Tuesday, May 27, 2008

Trying Too Hard to be Cool

One of the things I don't like to do is to comment on other people's creative work. Unless I am asked. But today, Chelsea Clinton asked me for some input.

Chelsea's email began: "We need your help to make a critical decision -- our next official campaign t-shirt." The message included a link to vote on my favorite design. Apparently this is the result of a contest where the Hillary campaign asked for the public's input for a new design that will presumably help them turn it around.

According to Chelsea, "It wasn't easy to narrow it down, but we've chosen five we think are particularly great." They've narrowed it to five designs, all with little connection with anything we've seen in the campaign. The ideas they have put forth present no consistency in image or message.
Looking at the designs I can't help but think it's in response to the recent press that Obama's poster has gotten. One of them looks looks like a lame attempt at mimicking Shepard Fairey's Obama poster by giving Hillary's face a pop art treatment. It's badly done art and worse, has no cohesive message.

The Clinton campaign hires top level consultants to shape every aspect of its image. I wonder why they didn't do the same here. Imagine putting to a vote what Hillary's next strategy should be in the primaries. No doubt a contest seemed like a good idea -- they probably wanted it to appear as a home grown effort. But with all of Hillary's supporters among the creative community they could have done better with professional help. A lot better. The Hillary people should know this better than anyone.

Unfortunately for Hillary, it's too little too late. And it doesn't matter what I think.

Copyright 2008, Bremmer & Goris Communications, Inc.

Friday, May 2, 2008

It's All About We

I was looking at a trade journal the other day, and started taking note of some the ads that stood out. There was one in particular for a law firm that stopped me with a compelling image. Unfortunately the rest was a disappointment. Reading it reminded me of listening to the person who corners you at a party and bores you to death talking about himself. The copy was riddled with "Our firm does this" and "this is what is important to us . . . blah blah blah." So what. In a message supposedly to engage potential customers, they used "we" seven times within a three sentence paragraph. This was the case with most of the professional services ads in the publication.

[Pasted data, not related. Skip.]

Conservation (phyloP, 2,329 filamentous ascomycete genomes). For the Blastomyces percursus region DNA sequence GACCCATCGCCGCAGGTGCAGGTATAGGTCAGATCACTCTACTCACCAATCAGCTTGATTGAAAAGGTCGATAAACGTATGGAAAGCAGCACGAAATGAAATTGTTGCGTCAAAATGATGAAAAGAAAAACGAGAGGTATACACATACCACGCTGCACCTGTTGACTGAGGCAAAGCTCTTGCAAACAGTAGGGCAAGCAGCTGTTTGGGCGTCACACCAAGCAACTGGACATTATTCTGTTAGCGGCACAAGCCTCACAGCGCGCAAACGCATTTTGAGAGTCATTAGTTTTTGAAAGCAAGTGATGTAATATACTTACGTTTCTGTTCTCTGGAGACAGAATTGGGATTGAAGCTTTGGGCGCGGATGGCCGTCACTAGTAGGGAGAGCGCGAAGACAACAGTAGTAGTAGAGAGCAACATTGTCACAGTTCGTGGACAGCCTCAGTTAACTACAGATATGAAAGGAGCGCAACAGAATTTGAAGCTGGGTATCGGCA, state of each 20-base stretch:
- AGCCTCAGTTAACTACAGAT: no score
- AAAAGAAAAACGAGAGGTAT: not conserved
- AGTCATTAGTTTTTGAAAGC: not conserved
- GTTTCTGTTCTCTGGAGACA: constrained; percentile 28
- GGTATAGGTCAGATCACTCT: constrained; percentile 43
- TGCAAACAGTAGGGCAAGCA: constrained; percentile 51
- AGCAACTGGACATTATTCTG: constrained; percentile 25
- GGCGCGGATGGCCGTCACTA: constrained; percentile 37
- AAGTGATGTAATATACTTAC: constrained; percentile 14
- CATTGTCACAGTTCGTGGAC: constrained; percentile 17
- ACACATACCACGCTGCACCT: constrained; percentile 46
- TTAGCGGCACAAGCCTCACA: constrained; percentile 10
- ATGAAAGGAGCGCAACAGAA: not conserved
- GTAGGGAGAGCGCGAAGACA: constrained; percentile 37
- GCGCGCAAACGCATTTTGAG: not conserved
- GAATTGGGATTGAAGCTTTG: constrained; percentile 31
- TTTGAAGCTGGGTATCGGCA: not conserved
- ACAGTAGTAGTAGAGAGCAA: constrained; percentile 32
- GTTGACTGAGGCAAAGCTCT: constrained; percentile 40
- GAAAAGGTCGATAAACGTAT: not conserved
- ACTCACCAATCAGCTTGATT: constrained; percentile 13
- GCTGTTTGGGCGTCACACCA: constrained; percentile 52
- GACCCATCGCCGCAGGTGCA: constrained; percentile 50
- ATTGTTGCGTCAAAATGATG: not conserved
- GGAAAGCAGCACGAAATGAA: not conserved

One breath of fresh air was an ad for a company marketing its services to the same audience. It didn't use the "we" word once. Interestingly they used "you" and "your"six times.

One of my favorite expressions is from a copywriter friend who always advised clients not to "we all over the page." He was referring to the use of "we" and other pronouns (like "our" and "us") when writing marketing copy. It's an easy trap to fall into. It's a challenge to avoid the "we" word when writing about your business. His advice was to try frame the message as a benefit. People care about what's in it for them. When you start a sentence with "you" or "your", it's a lot easier to focus on what is of value to the reader. And you've already primed readers with their most interesting subject: themselves.

If you were a homeowner concerned with maintenance, which of the following sentences would be more engaging? "We are specialists in painted ceilings." Or, "You can extend the life of your porch with the right ceiling treatment."

It's easy to talk about yourself. And it's essential to do so when you're trying to promote yourself and your business. The hard part is to talk about you in a way that makes people want to listen. Replacing "we" with "you" is a good start.

Copyright 2008, Bremmer & Goris Communications, Inc.